By Kelly Shackelford and R. Albert Mohler Jr.
As America struggles to reopen following the COVID-19 pandemic, some have openly suggested that, even though millions of Americans are returning to a variety of social settings—like retail businesses, laundromats and even cannabis dispensaries—attending church in-person is still too dangerous to be allowed.
Two months ago, we wrote that “asking houses of worship to briefly suspend large gatherings is neither hostile toward religion nor unreasonable in light of the threat.” For us, so long as those reasonable restrictions on our otherwise-precious civil right to religious liberty were temporary and evenly applied, the threat posed by COVID-19 supported reasonable intervention by state officials.
Unfortunately, some government officials quickly stepped over that reasonable and respectful line. Just days after our article, on Good Friday, First Liberty Institute filed a legal challenge against the mayor of Louisville (also home to the Southern Baptist Theological Seminary). A day later, Judge Justin Walker restrained Louisville’s actions, noting that, “Louisville has targeted religious worship by prohibiting drive-in church services, while not prohibiting a multitude of other non-religious drive-ins and drive-throughs—including, for example, drive-through liquor stores.”
Currently, states like California, New York, and Maine continue to impose unyielding restrictions upon the nation’s houses of worship. “The precise question of when restrictions on particular social activities should be lifted during the pandemic,” Chief Justice John Roberts recently suggested, “is a dynamic and fact-intensive matter subject to reasonable disagreement.”
Justice Kavanaugh, writing also for Justices Thomas and Gorsuch, disagreed in at least one important respect. He concluded that the plaintiff church raising its concern to the U.S. Supreme Court “would suffer irreparable harm from not being able to hold services on Pentecost Sunday in a way that comparable secular businesses and persons can conduct their activities.”
Treating churches unequally is wrong. Governors have erred to think that only the things that are material are “essential,” thus neglecting things like character, charity, hope, love, liberty and peace—the true society essentials that the church undergirds.
It makes no sense that Americans can now be trusted to go to the mall, or to their laundromat, but not to church. The Constitution specifically protects the free exercise of religion; it does not speak for the defense of laundromats. Believers just want their houses of worship to be treated equally and to be trusted to adhere to proper social distancing and hygiene practices, just like they do when they go about the rest of their daily lives in permitted social settings.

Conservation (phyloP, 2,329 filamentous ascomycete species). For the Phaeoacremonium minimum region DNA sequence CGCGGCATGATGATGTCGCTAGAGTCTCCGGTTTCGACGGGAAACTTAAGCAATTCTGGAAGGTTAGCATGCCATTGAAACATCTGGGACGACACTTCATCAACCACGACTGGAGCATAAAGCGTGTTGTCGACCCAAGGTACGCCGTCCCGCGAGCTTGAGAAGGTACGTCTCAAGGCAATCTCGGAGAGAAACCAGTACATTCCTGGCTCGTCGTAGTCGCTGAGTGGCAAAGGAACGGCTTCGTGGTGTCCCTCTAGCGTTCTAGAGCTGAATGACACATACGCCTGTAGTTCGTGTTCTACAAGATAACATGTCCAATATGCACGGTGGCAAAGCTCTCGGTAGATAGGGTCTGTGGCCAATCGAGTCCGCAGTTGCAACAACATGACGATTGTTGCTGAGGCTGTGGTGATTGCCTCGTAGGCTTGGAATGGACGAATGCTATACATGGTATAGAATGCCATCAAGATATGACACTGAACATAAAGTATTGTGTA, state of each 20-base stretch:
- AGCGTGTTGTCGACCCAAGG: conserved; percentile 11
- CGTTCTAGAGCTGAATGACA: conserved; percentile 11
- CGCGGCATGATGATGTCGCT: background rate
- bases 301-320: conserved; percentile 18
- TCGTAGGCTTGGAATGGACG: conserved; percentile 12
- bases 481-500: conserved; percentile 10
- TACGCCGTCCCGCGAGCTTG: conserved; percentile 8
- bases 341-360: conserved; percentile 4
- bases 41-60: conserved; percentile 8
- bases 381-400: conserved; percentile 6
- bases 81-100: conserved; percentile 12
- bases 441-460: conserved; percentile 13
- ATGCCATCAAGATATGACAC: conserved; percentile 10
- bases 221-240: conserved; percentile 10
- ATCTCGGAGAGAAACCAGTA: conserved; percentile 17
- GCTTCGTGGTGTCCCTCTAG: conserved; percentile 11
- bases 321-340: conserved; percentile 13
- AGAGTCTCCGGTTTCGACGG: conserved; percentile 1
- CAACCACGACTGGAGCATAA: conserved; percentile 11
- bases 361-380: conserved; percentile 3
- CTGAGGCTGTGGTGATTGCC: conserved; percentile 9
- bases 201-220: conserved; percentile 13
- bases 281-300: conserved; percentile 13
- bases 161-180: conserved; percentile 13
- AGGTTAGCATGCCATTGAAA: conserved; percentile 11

It’s unfortunate that our nation is embroiled in a dispute over the nation’s churches and houses of worship, for no other institution provides the critical care, comfort and calm needed for these times. Government—even in its most compassionate efforts—simply cannot provide its citizens with the myriad benefits provided by its houses of worship. While our recent travail through this pandemic has provided many lessons, chief among them is the value and importance of the nation’s religious community and its churches.
Rev. J. Francis Grimke, a leading African-American theologian of his era and pastor of the Fifteenth Street Presbyterian Church in Washington, D.C., delivered a series of reflections on the epidemic of his day, the Spanish Flu. In his sermon—the first in a month of not meeting with his congregation in-person—Rev. Grimke extolled the church. “We hadn’t thought, perhaps, very much of the privilege while it lasted,” he noted, “but the moment it was taken away, we saw at once how much it meant to us.”
That much is clear today, as well. How much unrest and discomfort around us today has been left unattended because the nation’s churches are unable to meet in-person? We ache as a nation today, at least in part because our religious leaders have been kept from their flock. Our citizens, kept from the assistance of bearing one another’s burdens directly as religious communities, have suffered greatly.
If our elected officials have made any mistake, it is treating our houses of worship as some sort of social club of minimal value compared to laundromats, liquor stores and banks—rather than the dynamic, essential service that sustains the literal heart and soul of a nation.
Rev. Grimke’s words ring true today, over 100 years after he spoke them from his pulpit: “There is no single influence in a community that counts for more than the Christian church.” We need our houses of worship.
We have all missed aspects of our lives closed off by the response to COVID-19. We have accepted alterations to how we shop or go to school, and few of us have been to a movie theater or sporting event in three months. Though these institutions influence and support a community, none offer the compassionate and critical influence of a local body of believers responding in obedience to their Creator by caring for one another and the world around them.
The time has come to reopen religious gatherings in our nation, safely and with full respect for generally applicable health guidelines. Open our churches—now.
R. Albert Mohler Jr. is a theologian and president of Southern Baptist Theological Seminary in Louisville.
This article was originally published in Newsweek on June 7th